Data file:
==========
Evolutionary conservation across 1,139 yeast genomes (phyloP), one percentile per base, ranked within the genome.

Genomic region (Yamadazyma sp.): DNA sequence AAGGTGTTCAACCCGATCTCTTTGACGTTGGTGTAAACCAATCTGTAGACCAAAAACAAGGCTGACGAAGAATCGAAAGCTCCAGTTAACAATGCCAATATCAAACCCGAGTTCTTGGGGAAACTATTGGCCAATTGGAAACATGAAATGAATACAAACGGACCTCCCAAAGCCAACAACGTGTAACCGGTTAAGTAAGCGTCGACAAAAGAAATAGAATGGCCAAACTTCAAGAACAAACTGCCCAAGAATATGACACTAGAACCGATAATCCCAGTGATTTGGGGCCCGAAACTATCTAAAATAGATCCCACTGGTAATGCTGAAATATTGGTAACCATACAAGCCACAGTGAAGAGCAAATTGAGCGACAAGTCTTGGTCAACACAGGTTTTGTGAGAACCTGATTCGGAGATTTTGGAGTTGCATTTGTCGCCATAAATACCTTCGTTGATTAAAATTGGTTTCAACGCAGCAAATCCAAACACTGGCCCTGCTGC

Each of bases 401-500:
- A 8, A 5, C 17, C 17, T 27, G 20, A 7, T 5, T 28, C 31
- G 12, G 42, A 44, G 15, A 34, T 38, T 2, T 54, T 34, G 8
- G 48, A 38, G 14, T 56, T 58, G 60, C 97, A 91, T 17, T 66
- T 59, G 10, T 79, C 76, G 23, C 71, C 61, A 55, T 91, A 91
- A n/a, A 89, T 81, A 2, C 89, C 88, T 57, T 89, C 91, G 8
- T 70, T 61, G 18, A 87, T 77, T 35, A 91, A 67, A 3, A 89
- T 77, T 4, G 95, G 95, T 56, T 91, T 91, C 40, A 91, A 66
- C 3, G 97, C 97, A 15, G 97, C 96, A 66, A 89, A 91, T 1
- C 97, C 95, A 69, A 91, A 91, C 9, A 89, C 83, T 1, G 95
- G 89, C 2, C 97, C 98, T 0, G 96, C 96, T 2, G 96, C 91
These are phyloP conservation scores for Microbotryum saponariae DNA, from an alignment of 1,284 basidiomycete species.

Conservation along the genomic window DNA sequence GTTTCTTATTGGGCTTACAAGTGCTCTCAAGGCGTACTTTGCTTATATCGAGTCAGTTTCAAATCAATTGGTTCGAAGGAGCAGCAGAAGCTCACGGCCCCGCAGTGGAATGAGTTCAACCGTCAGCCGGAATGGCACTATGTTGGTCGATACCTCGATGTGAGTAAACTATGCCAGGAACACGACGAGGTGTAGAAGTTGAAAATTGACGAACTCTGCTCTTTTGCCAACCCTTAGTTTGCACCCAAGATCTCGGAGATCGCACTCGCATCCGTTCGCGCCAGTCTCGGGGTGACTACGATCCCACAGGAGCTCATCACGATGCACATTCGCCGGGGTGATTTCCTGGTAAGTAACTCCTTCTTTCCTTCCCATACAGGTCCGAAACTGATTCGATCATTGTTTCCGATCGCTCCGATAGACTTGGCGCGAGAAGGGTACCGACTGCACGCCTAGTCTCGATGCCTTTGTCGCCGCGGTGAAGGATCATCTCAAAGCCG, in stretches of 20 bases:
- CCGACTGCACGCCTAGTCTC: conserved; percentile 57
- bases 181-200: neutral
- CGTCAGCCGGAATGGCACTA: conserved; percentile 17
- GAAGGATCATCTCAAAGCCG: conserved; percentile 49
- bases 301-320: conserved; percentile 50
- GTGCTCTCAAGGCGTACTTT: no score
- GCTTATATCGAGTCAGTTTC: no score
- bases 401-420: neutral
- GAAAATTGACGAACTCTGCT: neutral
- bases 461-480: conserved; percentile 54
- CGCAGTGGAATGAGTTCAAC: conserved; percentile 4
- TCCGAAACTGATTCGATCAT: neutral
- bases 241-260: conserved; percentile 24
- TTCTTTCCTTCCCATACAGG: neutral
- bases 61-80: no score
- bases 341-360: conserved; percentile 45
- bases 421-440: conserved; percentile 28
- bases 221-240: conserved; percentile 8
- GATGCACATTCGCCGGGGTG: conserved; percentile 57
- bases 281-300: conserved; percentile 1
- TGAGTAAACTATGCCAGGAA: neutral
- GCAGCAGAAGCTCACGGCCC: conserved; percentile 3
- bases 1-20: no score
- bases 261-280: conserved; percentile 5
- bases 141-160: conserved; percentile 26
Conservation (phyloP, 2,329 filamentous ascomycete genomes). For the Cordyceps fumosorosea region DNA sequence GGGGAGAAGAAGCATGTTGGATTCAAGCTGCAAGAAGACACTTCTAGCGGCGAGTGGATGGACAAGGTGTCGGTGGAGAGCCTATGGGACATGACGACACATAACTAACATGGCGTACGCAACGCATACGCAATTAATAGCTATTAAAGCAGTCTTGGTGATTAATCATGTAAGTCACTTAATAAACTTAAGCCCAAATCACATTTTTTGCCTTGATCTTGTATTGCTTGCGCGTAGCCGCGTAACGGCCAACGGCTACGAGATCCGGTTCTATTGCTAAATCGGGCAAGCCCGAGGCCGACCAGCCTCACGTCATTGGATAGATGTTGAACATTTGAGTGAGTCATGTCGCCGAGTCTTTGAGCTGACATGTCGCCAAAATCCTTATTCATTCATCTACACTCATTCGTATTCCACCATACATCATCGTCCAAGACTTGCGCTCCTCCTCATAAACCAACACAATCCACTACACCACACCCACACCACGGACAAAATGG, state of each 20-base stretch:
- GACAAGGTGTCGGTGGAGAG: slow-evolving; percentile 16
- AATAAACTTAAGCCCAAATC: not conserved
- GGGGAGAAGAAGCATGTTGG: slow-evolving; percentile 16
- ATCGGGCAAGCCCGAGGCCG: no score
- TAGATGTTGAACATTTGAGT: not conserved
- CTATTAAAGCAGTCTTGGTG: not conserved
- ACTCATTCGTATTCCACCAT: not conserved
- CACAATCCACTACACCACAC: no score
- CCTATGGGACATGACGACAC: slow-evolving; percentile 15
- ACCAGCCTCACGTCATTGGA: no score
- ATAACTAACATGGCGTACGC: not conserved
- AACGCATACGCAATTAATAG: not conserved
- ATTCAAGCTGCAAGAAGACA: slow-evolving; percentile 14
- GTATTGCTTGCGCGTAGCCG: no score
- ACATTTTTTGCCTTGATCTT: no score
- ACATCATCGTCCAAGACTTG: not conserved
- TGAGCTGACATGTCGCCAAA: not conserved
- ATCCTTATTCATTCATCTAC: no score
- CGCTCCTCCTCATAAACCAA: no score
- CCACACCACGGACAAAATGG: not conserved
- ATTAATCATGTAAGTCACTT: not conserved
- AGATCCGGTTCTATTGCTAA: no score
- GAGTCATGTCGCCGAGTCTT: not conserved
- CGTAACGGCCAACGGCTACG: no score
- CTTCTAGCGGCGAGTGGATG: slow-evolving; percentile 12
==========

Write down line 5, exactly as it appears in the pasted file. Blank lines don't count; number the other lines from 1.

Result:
- G 12, G 42, A 44, G 15, A 34, T 38, T 2, T 54, T 34, G 8